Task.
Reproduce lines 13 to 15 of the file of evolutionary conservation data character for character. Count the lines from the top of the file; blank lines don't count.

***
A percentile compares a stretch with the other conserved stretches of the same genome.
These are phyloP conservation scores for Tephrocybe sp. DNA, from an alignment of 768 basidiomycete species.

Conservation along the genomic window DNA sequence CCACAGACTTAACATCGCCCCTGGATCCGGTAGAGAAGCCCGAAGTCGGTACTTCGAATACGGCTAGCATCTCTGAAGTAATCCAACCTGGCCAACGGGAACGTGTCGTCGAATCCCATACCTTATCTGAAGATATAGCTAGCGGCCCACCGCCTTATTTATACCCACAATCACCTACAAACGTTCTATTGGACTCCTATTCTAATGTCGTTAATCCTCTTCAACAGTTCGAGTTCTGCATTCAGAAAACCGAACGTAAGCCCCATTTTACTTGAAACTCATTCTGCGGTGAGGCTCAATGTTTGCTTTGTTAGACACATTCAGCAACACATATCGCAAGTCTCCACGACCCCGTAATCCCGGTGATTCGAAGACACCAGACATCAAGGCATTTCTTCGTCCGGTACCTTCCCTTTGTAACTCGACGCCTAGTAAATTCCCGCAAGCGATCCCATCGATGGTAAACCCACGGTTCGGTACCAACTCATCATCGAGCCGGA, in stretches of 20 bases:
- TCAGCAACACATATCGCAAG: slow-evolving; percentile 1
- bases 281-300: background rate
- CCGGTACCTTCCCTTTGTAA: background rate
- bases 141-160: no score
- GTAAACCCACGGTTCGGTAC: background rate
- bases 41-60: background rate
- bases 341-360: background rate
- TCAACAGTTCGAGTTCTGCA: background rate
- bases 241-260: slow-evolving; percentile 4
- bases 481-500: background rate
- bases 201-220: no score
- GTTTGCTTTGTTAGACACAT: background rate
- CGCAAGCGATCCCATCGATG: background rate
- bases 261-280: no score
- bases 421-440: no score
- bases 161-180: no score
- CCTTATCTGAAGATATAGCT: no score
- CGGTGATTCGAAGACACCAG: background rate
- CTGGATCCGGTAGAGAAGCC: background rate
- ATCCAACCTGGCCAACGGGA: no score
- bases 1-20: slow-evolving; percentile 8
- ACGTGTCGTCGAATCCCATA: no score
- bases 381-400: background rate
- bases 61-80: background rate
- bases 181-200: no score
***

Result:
- bases 481-500: background rate
- bases 201-220: no score
- GTTTGCTTTGTTAGACACAT: background rate